Written by Lawrence Schwartz (@SchwartzLawS)
The MassTLC unConference started on Wednesday night, with a pre-party at Storyville in Boston. I got to meet a lot of the younger 20 somethings enjoying a night out and heard everything pitched from very targeted ideas (a collection point for all your recipes - see MyReci) to helping with broader social issues such as propping up our local economy (see Luvn'Local - like airline miles but for shopping locally was how it was explained to me).
I had to look a little harder to find my infrastructure brethren. A few drinks later, I hit across one of the more talked-about places - Yotta, who recently had a big launch. Their value prop is simple and clear - most web sites take an average of 6 seconds to load but most people are unhappy if it takes longer than two. They can fix that. I pressed William Toll, their marketing guy, for how he's been successful in getting the word out, and he gave three pieces of advice - tweet, blog at least once a week, and make a good infographic (theirs, admittedly, is pretty cool - see here).
Friday, though, was overdrive with several sessions on Big Data and the cloud. I enjoyed in depth discussions on the following:
SoMoClo: Social Mobile Cloud, hosted by Andrew Borg @MobileAberdeen
Andrew made the case that in order for SoMoClo (Social Mobile Cloud) to be successful and offer a good experience, all 3 elements must co-exist. In fact, how useful is your iPhone or Android, save for playing Angry Birds, without your mobile connectivity? And SoMoClo is not just big for the consumer side. Jeffrey Tingle of PolyRemedy noted the need in healthcare. He pointed that there is $27 billion in federal economic stimulus available for those who can effectively access electronic medical records. SoMoClo is a way to do this. There are several inhibitors, however, for this area to continue to develop - privacy, compliance, security, and authentication among the most notable. The panel also covered how "mash-ups" are not limited geo-social apps for the college set. With tools such as IFTTT.com and Yahoo Pipe, people can combine the cloud with other expected communication methods such as texting.
Big Data/Analytics in MA hosted by Steve O'Leary of Aeris Partners and Bob Zurek (@bzurek) of Endeca
First question - what is Big Data? While often debated, Steve had a working definition of "big" in terms of Volume, Velocity, and Variety. Mark Rubin of Oracle, who focuses on MySQL, noted that we are collecting everything now because we can. That has led his firm to look at options from extending MySQL to completely alternative platforms (like NoSQL). Fritz Knabe of Netezza/IBM noted that Big Data can come from even the most unexpected places, such as the point-of-sale coupons at checkouts as managed by Catalina (an IBM customer). And while the infrastructure to support Big Data has continued to evolve and mature, there is a real need to make data accessible and interesting for new insights. A number of companies and ways to do this were discussed, such as Tableau, infographics, and Opengov. The model for people to pay for data analytics is proven too. Bob took a quick poll to see who used LinkedIn Premium, and a good number of hands went up. A primary benefit of that is additional analytics - a way for you to see who has viewed your profile as one example. One issue and opportunity though for Boston is that while we have a lot of "data geniuses" in town, many of the people at these data companies are focused on selling to others of a similar mind set. There is a lot to be done still to package Big Data and make it accessible to non-data "geniuses."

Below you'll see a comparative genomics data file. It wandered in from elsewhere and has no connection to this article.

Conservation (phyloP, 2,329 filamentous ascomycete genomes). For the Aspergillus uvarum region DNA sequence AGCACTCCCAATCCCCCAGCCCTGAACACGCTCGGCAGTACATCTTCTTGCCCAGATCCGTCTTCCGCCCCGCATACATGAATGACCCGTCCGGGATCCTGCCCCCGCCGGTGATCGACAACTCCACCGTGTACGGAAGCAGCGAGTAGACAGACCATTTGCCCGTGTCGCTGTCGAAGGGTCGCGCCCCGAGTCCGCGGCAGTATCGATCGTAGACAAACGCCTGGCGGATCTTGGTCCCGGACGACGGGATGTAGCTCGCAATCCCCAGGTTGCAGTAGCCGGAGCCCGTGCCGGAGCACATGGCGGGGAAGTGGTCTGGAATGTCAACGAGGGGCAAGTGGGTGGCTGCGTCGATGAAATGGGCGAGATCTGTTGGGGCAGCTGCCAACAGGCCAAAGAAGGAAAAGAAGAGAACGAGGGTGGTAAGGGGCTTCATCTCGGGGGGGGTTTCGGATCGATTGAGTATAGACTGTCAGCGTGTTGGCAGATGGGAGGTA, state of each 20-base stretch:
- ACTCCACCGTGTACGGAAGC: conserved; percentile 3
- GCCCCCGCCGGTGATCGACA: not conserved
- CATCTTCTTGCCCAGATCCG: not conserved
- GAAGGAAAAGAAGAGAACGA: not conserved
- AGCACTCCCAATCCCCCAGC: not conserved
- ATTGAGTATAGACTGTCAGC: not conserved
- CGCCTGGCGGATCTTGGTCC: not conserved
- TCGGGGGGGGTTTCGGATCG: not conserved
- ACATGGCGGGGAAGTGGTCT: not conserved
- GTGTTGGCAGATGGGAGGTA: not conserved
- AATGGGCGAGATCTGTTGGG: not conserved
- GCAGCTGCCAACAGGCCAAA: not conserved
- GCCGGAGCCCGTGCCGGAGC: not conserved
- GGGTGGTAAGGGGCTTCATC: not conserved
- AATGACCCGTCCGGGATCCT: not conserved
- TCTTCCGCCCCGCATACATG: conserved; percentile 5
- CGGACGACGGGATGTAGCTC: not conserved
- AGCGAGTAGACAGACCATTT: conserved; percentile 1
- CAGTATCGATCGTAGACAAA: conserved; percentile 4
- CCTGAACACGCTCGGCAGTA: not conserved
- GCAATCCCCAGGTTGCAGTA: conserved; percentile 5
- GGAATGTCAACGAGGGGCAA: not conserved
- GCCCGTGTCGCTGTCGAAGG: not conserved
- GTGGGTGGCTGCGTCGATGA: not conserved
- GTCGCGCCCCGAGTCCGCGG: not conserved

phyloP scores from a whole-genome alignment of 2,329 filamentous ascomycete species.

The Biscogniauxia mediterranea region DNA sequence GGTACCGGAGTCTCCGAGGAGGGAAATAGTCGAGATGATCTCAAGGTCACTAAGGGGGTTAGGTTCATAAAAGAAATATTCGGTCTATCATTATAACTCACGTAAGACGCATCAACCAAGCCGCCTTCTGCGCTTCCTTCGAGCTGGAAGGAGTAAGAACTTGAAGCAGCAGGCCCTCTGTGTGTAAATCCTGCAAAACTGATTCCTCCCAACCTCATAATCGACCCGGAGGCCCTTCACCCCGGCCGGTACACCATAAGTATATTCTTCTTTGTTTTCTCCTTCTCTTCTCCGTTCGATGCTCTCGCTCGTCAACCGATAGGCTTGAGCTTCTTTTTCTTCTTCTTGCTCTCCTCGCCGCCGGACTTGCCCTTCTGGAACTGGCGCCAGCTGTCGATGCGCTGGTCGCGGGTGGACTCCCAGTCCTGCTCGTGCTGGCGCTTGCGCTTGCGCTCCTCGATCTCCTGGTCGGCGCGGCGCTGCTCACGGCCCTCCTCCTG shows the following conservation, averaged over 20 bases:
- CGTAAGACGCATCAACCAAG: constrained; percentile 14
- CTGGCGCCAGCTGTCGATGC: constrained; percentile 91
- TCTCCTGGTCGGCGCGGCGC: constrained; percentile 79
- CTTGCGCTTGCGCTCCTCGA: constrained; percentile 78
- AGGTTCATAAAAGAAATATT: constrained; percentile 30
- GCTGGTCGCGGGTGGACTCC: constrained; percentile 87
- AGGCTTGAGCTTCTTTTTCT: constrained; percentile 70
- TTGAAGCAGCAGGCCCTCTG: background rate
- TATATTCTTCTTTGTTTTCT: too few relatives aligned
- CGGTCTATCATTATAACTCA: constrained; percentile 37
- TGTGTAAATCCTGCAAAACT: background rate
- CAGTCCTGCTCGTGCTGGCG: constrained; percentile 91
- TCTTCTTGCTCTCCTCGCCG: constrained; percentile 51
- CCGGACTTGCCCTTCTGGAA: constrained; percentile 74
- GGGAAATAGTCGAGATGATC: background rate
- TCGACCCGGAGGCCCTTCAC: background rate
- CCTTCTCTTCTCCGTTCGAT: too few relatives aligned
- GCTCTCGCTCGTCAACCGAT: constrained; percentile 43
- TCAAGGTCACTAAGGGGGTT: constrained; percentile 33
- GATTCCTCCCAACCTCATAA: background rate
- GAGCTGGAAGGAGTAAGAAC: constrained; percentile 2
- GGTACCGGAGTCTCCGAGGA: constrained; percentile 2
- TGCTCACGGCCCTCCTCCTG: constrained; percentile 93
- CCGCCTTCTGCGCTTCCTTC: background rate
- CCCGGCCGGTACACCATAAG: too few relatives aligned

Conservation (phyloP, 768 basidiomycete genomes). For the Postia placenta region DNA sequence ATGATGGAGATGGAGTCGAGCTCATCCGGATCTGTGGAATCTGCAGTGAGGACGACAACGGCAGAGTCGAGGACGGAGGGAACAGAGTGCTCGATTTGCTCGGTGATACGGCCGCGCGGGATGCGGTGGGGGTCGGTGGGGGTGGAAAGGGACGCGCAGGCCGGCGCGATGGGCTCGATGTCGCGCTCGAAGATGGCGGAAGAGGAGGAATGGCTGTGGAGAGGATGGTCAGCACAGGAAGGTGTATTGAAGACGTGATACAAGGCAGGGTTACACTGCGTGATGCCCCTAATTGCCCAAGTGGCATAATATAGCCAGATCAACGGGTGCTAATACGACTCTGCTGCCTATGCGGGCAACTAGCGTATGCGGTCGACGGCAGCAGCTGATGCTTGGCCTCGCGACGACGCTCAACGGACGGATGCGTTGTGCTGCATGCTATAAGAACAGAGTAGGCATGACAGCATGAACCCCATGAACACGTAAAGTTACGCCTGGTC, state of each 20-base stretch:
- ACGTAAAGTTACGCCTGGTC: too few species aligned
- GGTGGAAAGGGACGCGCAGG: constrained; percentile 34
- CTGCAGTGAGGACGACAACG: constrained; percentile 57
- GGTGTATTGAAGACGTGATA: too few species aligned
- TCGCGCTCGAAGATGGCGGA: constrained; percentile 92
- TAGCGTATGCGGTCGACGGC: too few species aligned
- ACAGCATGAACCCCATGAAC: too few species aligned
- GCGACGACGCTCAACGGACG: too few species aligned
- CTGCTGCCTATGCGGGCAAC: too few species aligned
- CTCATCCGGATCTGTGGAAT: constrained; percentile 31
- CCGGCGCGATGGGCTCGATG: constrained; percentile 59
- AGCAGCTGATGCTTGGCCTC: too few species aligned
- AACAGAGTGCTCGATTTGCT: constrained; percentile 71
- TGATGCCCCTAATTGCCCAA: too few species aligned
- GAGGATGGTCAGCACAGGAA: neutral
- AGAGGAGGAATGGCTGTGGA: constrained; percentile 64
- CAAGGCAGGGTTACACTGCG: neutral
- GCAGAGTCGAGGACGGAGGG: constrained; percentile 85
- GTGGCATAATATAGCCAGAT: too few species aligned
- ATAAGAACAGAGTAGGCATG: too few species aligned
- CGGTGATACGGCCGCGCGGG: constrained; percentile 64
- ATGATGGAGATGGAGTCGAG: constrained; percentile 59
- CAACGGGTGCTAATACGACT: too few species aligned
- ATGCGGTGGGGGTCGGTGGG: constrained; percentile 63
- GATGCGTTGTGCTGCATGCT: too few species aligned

Fear not, as Steve and Bob (shown above) were building enthusiasm for a BigData cluster in Boston to tackle this issue and to build a community. They estimate there are about 100 companies around the space - not bad and reminiscent of the wireless cluster around Boston, which boasts around 400 places.
BigData on Small Devices led by Raphael Cariou of RealityFrontier.
After a big lunch and break, it was time to keep the Big Data conversation going. One of the topics in this group was a practical one on the Big Data cloud - how much do you have to have local to your device? If you are going on a hike in the woods, for example, you may very well want to have the latest maps downloaded, lest you lose connectivity (you better bring a spare battery too, in that case). While getting much more than a sliver of the cloud into your pocket isn't practical given the size of mobile data pipes (and required forethought), there are times now when this happens automatically. Most people can easily have their last 1000 photos local on their iPhone or Android as one example.
Secrets of Scaling Startups led by Scott Kirsner of the Boston Globe
At the end of the day, I took my head out of the clouds and listened to some battled-tested veteran CEOs talking about scaling - not data, but the other kind - how to scale a startup. LogMeIn's Michael Simon noted that he started as a freemium model just for the heck of it. He did not know that it would eventually bring exponential growth. Meanwhile, Gail Goodman, Constant Contact's CEO, talked about making it through the ups and downs and their tough 3 years of early fund raising -- in 2000 they had a post money valuation of $27M, in 2002 it was a post of $5M. They got the last laugh though - their market cap today is around $600M. She kept persevering through it and grew the company, even over the objections of a board member who wanted to sell early. It just goes to show if you believe in the scalability of your data and/or your business, then you should keep at it.